Media Poetry and Language Art by Eduardo Kac

In chronological order

Listen to Eduardo Kac discussing his holopoetry, digital poetry, and biopoetry at Kunsttempel gallery, Kassel, on June 21, 2007 [mp3, 46:45 Min, 128Kbps, 41 MB]. Courtesy of Stadtbücherei Stuttgart and Kunsttempel Kassel - www.3durch3.de.

For an in-depth discussion of Kac's digital poetry, see:

Bohn, Williard. Reading Vidual Poetry (Lanham, Maryland: Fairleigh Dickinson, 2011), pp. 141-159.

Kac, Eduardo. "From ASCII to Cyberspace: a Trajectory in Digital Poetry," in: Kac, E. (ed.) Media Poetry: an International Anthology. Second Edition (Bristol: Intellect, 2007), pp. 45-65.



Não!, 1982/84 - Created in 1982 and presented on an electronic signboard in 1984 at the Centro Cultural Cândido Mendes, Rio de Janeiro (in Portuguese). "Não!" is organized in text blocks which circulate in virtual space at equal intervals, leaving the screen blank prior to the flow of the next text block. The visual rhythm thus created alternates between appearance and disappearance of the fragmented verbal material, asking the reader to link them semantically as the letters go by. The internal visual tempo of the poem is added to the subjective performance of the reader. The poem was realized on a LED display.

See it now (Flash plug-in required)



Reabracadabra, 1985
Minitel animated poem shown online in 1985 in the group exhibition "Arte On-Line", a minitel art gallery presented by Companhia Telefônica de São Paulo. An incantatory word of Kaballistic resonance is rendered as a cosmic monolith following the atomic model (the vowel as nucleus and the consonants as orbiting particles).

Please click here to see stills.

See it now (QuickTime required)




OCO, 1985
OCO explores the three-dimensional architecture of the letters O, C, and I, and the multiple meanings (in Portuguese) that emerge when the letter I rhythmically appears and disappears. These meanings emerge through the cognitive associations made by the viewer as well as the perceived spatial relationships between the letters. Originally presented in 1985 as an interactive holopoem (lost), OCO was recreated in 1990 as an interactive digital poem.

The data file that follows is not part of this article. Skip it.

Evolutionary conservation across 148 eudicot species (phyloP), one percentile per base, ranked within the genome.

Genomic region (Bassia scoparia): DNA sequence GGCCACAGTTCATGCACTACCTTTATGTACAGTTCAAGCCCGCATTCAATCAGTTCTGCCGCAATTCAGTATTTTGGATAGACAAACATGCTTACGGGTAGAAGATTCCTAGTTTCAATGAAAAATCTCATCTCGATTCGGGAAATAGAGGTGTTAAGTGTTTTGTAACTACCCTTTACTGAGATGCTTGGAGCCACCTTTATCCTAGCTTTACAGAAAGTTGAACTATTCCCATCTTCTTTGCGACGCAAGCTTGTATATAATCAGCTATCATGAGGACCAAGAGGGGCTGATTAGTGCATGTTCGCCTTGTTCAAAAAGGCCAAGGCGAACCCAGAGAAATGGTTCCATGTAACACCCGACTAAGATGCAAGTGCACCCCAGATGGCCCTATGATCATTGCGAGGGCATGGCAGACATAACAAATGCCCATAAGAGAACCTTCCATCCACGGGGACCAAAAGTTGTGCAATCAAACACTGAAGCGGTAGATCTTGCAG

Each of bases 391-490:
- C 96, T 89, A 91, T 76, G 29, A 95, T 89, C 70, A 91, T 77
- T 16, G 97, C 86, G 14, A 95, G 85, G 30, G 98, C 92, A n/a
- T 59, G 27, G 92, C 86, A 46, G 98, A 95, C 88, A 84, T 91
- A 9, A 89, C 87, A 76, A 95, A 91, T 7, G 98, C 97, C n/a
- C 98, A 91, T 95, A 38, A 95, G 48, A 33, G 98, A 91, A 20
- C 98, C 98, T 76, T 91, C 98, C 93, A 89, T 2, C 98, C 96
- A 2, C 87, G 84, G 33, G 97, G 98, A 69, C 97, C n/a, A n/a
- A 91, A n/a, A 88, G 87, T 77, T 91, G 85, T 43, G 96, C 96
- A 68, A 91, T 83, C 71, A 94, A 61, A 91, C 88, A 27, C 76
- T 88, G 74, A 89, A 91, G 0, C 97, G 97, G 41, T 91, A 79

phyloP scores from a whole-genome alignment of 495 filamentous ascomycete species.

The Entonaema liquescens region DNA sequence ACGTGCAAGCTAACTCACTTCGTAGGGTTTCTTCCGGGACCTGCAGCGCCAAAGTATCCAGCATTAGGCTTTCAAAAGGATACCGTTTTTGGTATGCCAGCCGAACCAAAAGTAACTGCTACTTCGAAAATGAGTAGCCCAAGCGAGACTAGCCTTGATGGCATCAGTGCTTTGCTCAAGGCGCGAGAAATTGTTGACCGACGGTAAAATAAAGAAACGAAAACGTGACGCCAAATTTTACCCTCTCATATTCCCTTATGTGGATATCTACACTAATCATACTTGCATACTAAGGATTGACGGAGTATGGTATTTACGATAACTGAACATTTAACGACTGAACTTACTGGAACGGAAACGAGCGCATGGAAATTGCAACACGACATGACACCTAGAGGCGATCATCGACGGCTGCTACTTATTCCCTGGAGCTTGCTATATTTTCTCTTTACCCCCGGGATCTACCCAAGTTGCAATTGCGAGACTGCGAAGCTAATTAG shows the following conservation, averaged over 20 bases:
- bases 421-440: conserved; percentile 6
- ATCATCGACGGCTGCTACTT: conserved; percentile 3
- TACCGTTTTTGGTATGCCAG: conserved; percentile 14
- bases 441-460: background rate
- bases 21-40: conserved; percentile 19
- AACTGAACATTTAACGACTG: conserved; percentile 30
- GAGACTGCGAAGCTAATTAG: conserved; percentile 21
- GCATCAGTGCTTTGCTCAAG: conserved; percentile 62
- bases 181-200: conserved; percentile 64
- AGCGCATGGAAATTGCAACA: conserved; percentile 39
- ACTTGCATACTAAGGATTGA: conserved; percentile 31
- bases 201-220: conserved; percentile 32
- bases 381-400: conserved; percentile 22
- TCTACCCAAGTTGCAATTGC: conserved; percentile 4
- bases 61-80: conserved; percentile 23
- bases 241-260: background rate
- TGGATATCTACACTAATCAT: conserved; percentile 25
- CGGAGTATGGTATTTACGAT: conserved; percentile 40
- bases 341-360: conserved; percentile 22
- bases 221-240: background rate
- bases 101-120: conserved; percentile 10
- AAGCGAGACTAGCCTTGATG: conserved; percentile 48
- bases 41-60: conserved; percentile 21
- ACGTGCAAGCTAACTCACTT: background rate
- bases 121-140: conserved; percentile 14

Please click here to see a still from the 1990 digital translation.

See it now (Java Plug-in required; click on "Trust" when dialogue box appears)




Tesão, 1985/86
Minitel animated poem shown online in the group exhibition Brazil High-Tech (1986), a minitel art gallery organized by Eduardo Kac and Flavio Ferraz and presented by Companhia Telefônica de São Paulo. Words (in Portuguese) emerge and disappear trough layers of lines and color masses, forming an ephemeral digital graffiti.

Please click here to see stills.

See it now (QuickTime required)



Recaos, 1986
Minitel animated poem shown online in the group exhibition Brazil High-Tech (1986), a minitel art gallery organized by Eduardo Kac and Flavio Ferraz and presented by Companhia Telefônica de São Paulo. Letters forming the word "caos" (chaos, in Portuguese) ricochet off the edge of the screen to simultaneously form the open-ended hourglass outline and the infinity symbol.  As they zigzag, the letters overlap suggesting new meanings.

Please click here to see a still.

See it now (QuickTime required)




Deus, 1986
Minitel animated poem shown online in the group exhibition Brazil High-Tech (1986), a minitel art gallery organized by Eduardo Kac and Flavio Ferraz and presented by Companhia Telefônica de São Paulo. Upon close scrutiny, the apparently random letters and numbers that form the bardcode reveal hidden meanings (in Portuguese).

Please click here to see a still.

See it now (QuickTime required)